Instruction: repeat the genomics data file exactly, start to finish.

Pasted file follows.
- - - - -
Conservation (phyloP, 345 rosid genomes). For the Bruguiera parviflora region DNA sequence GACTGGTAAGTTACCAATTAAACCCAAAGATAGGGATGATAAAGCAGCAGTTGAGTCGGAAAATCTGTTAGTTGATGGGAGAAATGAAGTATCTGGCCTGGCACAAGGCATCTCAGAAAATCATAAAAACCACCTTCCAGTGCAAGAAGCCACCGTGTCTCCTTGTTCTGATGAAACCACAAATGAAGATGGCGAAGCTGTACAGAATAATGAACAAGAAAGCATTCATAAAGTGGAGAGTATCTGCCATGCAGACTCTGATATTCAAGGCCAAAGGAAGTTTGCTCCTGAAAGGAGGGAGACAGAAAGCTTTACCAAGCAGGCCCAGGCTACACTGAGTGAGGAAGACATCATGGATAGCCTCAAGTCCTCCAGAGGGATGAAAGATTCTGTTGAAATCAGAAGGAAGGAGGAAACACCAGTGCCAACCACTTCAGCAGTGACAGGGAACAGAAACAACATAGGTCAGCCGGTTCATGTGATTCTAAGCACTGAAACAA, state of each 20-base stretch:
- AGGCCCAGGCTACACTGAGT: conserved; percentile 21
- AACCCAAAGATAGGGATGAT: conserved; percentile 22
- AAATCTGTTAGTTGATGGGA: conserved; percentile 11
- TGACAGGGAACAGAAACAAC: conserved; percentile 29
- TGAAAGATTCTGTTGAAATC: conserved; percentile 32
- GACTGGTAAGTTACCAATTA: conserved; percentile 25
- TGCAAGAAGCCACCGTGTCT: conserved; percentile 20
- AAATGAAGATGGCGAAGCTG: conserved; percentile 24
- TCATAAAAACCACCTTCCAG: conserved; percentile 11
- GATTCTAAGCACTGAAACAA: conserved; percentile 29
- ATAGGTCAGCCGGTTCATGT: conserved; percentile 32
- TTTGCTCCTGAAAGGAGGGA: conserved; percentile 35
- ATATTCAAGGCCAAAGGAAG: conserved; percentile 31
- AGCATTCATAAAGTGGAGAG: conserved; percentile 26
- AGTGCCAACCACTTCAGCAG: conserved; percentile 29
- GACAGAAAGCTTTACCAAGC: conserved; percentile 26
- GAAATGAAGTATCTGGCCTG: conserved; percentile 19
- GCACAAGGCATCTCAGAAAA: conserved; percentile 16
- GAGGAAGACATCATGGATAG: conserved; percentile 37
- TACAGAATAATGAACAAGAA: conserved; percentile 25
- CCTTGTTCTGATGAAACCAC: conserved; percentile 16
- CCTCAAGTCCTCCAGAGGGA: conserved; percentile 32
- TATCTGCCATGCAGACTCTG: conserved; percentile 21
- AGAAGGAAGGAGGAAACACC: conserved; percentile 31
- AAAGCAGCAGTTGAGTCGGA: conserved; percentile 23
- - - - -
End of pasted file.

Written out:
Conservation (phyloP, 345 rosid genomes). For the Bruguiera parviflora region DNA sequence GACTGGTAAGTTACCAATTAAACCCAAAGATAGGGATGATAAAGCAGCAGTTGAGTCGGAAAATCTGTTAGTTGATGGGAGAAATGAAGTATCTGGCCTGGCACAAGGCATCTCAGAAAATCATAAAAACCACCTTCCAGTGCAAGAAGCCACCGTGTCTCCTTGTTCTGATGAAACCACAAATGAAGATGGCGAAGCTGTACAGAATAATGAACAAGAAAGCATTCATAAAGTGGAGAGTATCTGCCATGCAGACTCTGATATTCAAGGCCAAAGGAAGTTTGCTCCTGAAAGGAGGGAGACAGAAAGCTTTACCAAGCAGGCCCAGGCTACACTGAGTGAGGAAGACATCATGGATAGCCTCAAGTCCTCCAGAGGGATGAAAGATTCTGTTGAAATCAGAAGGAAGGAGGAAACACCAGTGCCAACCACTTCAGCAGTGACAGGGAACAGAAACAACATAGGTCAGCCGGTTCATGTGATTCTAAGCACTGAAACAA, state of each 20-base stretch:
- AGGCCCAGGCTACACTGAGT: conserved; percentile 21
- AACCCAAAGATAGGGATGAT: conserved; percentile 22
- AAATCTGTTAGTTGATGGGA: conserved; percentile 11
- TGACAGGGAACAGAAACAAC: conserved; percentile 29
- TGAAAGATTCTGTTGAAATC: conserved; percentile 32
- GACTGGTAAGTTACCAATTA: conserved; percentile 25
- TGCAAGAAGCCACCGTGTCT: conserved; percentile 20
- AAATGAAGATGGCGAAGCTG: conserved; percentile 24
- TCATAAAAACCACCTTCCAG: conserved; percentile 11
- GATTCTAAGCACTGAAACAA: conserved; percentile 29
- ATAGGTCAGCCGGTTCATGT: conserved; percentile 32
- TTTGCTCCTGAAAGGAGGGA: conserved; percentile 35
- ATATTCAAGGCCAAAGGAAG: conserved; percentile 31
- AGCATTCATAAAGTGGAGAG: conserved; percentile 26
- AGTGCCAACCACTTCAGCAG: conserved; percentile 29
- GACAGAAAGCTTTACCAAGC: conserved; percentile 26
- GAAATGAAGTATCTGGCCTG: conserved; percentile 19
- GCACAAGGCATCTCAGAAAA: conserved; percentile 16
- GAGGAAGACATCATGGATAG: conserved; percentile 37
- TACAGAATAATGAACAAGAA: conserved; percentile 25
- CCTTGTTCTGATGAAACCAC: conserved; percentile 16
- CCTCAAGTCCTCCAGAGGGA: conserved; percentile 32
- TATCTGCCATGCAGACTCTG: conserved; percentile 21
- AGAAGGAAGGAGGAAACACC: conserved; percentile 31
- AAAGCAGCAGTTGAGTCGGA: conserved; percentile 23